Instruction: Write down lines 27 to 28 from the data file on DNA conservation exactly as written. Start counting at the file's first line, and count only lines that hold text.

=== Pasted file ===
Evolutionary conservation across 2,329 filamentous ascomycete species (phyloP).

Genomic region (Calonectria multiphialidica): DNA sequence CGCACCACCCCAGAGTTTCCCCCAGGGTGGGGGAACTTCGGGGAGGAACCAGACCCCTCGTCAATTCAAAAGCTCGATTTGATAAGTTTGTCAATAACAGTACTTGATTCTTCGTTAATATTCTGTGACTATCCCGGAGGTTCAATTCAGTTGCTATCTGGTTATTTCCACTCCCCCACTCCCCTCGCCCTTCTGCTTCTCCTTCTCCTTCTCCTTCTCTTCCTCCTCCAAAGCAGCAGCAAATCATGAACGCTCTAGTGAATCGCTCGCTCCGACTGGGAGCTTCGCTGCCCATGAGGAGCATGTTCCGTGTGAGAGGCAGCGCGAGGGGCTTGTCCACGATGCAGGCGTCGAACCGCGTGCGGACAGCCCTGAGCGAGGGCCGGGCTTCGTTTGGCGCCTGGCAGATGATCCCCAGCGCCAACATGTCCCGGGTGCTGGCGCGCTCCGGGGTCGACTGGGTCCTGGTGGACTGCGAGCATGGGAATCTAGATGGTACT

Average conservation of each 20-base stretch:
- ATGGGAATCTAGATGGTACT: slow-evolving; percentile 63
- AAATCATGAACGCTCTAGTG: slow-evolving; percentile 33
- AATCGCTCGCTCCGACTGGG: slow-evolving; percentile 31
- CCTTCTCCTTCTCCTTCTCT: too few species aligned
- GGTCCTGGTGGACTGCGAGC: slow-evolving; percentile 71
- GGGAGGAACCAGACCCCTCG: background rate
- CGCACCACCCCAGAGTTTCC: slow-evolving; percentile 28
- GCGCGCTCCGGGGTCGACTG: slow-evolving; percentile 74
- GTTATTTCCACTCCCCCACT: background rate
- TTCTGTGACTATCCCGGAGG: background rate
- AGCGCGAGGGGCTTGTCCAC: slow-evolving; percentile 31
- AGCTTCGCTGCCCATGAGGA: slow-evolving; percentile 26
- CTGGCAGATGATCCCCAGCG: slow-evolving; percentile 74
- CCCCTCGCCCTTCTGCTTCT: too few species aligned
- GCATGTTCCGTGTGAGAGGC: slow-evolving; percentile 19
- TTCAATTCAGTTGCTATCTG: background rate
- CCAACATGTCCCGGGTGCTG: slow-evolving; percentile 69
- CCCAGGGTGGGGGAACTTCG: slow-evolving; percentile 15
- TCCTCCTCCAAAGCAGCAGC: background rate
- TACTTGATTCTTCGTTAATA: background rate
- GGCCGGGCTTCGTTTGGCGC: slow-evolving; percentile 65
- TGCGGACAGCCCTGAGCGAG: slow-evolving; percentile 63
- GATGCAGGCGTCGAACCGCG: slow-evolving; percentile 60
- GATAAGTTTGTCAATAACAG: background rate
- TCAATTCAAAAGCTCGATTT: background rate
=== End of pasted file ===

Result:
- GATAAGTTTGTCAATAACAG: background rate
- TCAATTCAAAAGCTCGATTT: background rate